Legal Alerts Dec 22, 2014

Congress Passes Tax Increase Prevention Act of 2014 and Retroactively Extends Tax Relief Provisions

Welcome Tax Relief Provided to Individuals and Businesses Extended through Calendar Year 2014

Congress Passes Tax Increase Prevention Act of 2014 and Retroactively Extends Tax Relief Provisions

The Tax Increase Prevention Act of 2014 retroactively extends, through Dec. 31, various individual and business tax relief provisions that previously expired during calendar year 2013 or 2014. The full text of the Act, passed by Congress last week, may be accessed here.

Significant features of the Act impacting individual taxpayers include:

  1. State and Local Sales Tax Deduction. The Act retroactively extends the ability of an individual taxpayer that itemizes deductions to elect to deduct state and local general sales and use taxes instead of state and local income taxes. Prior to the passage of the Act, this election was not available for tax years beginning after Dec. 31, 2013.
  2. IRA Distributions to Eligible Charities. Subject to certain limitations, taxpayers aged 70 1/2 or older may make tax-free distributions from their Individual Retirement Accounts to charities. Such charitable IRA distributions are not subject to the charitable contribution limits that otherwise apply to charitable contributions made by individuals.
  3. Discharged Home Mortgage Debt. The exclusion from gross income of income derived from the discharge of “qualified principal residence indebtedness” is extended, and applies to home mortgage debt discharged before Jan. 1, 2015. This exclusion previously only applied to qualifying debt that was discharged before Jan. 1, 2014.

These retroactive extensions provide a welcome relief for individual taxpayers who elect to itemize their deductions, instead of taking the standard deduction, as well as for certain individuals who desire to make charitable contributions from their retirement accounts.

On the business side, the highlights of the Act include, but are not limited to:

  1. Extension of Certain Tax Credits. The Act retroactively extends the Research Credit, the Work Opportunity Tax Credit, the Indian Employment Credit, the New Markets Tax Credit and the Differential Wage Payment Credit for employers.

  2. S Corporation Five Year Recognition Period for Built-in-Gain Tax. The five-year recognition period provided for an S corporation with built-in-gains at the time of converting from a C corporation is extended and applies for tax years beginning in 2014. This extension provides much needed clarity to tax attorneys, tax advisors and accountants advising clients contemplating making an election to treat their corporations as an S corporation.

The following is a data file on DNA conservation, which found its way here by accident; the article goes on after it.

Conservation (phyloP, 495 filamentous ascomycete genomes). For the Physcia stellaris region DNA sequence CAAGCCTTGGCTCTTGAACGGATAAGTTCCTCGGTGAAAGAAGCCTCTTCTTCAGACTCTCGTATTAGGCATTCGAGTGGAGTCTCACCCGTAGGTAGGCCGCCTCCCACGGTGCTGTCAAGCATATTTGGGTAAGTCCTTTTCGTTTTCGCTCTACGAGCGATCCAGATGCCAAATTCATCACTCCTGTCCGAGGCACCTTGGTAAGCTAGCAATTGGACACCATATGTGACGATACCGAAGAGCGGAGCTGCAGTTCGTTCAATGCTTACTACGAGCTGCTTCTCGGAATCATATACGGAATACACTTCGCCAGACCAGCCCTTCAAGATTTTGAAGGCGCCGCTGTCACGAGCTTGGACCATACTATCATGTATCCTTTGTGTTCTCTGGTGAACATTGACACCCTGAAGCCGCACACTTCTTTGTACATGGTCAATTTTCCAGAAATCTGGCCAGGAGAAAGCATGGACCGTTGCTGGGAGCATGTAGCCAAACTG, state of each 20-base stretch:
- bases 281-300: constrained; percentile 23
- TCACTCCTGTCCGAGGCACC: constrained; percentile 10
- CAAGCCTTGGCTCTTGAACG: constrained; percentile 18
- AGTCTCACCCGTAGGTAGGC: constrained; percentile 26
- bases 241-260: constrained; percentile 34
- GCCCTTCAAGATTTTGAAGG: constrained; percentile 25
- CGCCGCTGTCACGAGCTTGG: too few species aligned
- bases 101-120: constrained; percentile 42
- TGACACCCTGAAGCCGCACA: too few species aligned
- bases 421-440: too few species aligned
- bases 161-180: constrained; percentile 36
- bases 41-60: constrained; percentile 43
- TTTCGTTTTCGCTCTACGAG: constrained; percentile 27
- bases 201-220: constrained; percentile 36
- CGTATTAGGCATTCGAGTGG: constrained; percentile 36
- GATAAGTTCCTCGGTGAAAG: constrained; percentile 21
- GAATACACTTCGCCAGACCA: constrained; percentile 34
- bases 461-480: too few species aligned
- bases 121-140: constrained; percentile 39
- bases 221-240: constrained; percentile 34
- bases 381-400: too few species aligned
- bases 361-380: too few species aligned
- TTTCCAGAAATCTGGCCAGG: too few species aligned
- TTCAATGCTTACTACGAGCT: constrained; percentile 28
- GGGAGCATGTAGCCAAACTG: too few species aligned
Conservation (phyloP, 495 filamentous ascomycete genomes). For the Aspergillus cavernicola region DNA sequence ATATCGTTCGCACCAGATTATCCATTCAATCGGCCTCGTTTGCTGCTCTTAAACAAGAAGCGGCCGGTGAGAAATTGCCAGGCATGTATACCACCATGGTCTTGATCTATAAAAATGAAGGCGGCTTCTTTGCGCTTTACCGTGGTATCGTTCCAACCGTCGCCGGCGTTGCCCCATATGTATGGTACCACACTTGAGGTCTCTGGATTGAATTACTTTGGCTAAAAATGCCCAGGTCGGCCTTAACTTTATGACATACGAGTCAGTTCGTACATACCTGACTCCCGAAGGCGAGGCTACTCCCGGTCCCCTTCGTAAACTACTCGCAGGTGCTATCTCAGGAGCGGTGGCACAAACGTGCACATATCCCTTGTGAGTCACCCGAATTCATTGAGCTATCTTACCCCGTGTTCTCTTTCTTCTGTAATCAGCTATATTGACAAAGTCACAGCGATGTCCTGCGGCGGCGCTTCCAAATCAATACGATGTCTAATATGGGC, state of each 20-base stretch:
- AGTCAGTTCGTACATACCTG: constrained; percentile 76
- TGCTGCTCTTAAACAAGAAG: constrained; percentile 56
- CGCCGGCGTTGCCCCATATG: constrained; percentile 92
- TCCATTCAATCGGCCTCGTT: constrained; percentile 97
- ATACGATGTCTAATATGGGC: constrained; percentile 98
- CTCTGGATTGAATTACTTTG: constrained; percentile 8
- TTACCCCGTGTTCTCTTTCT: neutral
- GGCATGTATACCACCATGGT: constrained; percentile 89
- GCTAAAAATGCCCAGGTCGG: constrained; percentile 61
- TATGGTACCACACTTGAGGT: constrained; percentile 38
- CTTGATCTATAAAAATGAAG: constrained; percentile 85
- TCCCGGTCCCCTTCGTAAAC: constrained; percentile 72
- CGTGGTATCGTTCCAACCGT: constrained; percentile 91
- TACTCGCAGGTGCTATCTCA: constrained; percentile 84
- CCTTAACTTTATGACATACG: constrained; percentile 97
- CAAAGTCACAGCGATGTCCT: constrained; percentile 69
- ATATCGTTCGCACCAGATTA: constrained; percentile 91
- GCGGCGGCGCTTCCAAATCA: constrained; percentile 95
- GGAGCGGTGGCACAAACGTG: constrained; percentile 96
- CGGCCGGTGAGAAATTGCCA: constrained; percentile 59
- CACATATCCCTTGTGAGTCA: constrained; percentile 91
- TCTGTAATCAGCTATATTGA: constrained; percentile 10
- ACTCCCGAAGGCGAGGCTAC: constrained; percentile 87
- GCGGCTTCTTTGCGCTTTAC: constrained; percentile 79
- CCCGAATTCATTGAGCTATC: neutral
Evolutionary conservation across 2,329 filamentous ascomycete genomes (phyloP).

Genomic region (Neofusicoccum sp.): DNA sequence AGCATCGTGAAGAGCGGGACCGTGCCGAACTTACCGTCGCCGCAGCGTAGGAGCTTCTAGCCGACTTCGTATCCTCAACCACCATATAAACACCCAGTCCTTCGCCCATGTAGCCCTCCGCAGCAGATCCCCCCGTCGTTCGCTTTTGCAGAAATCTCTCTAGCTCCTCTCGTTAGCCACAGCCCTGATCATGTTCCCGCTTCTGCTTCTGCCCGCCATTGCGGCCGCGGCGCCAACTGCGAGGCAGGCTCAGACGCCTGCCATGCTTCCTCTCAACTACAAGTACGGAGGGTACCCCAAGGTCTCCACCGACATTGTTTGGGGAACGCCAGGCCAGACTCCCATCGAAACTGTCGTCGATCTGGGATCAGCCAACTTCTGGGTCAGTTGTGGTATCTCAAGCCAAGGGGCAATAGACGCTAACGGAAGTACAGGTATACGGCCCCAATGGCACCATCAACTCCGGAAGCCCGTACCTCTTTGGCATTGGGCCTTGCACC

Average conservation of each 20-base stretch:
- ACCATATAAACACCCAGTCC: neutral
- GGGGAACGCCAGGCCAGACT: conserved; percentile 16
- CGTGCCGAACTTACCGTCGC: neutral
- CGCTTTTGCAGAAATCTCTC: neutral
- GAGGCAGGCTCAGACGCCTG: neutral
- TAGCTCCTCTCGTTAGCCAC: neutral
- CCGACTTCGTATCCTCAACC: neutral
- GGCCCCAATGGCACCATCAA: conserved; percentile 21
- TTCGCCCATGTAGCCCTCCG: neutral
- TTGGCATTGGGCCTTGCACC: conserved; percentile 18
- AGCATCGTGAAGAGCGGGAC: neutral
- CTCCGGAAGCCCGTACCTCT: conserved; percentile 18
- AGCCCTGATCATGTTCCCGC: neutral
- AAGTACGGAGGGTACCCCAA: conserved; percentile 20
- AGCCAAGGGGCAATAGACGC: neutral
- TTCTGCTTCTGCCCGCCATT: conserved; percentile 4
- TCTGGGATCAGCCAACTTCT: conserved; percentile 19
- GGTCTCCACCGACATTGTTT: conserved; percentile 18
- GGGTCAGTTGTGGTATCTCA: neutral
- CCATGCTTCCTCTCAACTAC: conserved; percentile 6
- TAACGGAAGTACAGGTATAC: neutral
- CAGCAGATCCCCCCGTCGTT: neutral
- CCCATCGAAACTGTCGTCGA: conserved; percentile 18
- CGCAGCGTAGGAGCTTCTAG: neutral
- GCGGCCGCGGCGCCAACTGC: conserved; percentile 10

3. Exclusion of 100 percent of Gain on Certain Small Business Stock. The Act extends the 100 percent exclusion from income on all gain recognized on the disposition of qualified “small business stock.”
  4. Lower Shareholder Basis Adjustments for Charitable Contributions by an S Corporation. Prior to the Act, for charitable contributions in tax years beginning before Dec. 31, 2013, a shareholder in an S corporation who makes a contribution of property to a charitable organization reduces his or her basis in the S corporation stock by an amount equal to the shareholder’s pro-rata share of the adjusted basis of the contributed property. The Act extends this provision for contributions in tax years beginning before Jan. 1, 2015.
  5. Bonus First Year Depreciation Extended. Subject to certain conditions, an additional first year depreciation deduction was permitted equal to 50 percent of the adjusted basis of certain property acquired and placed into service after Dec. 31, 2011 and before Jan. 1, 2014. The Act extends this bonus first-year depreciation for one year so that it applies to certain property acquired and placed into service before the end of calendar year 2014.

The impact of the Act on your tax filing position and business may be complex. For additional details regarding how the extensions provided in the Act may impact your business, please contact one of the attorney authors of this legal alert listed at right in the Tax group or your BB&K attorney.

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Disclaimer: BB&K legal alerts are not intended as legal advice. Additional facts or future developments may affect subjects contained herein. Seek the advice of an attorney before acting or relying upon any information in this communiqué.

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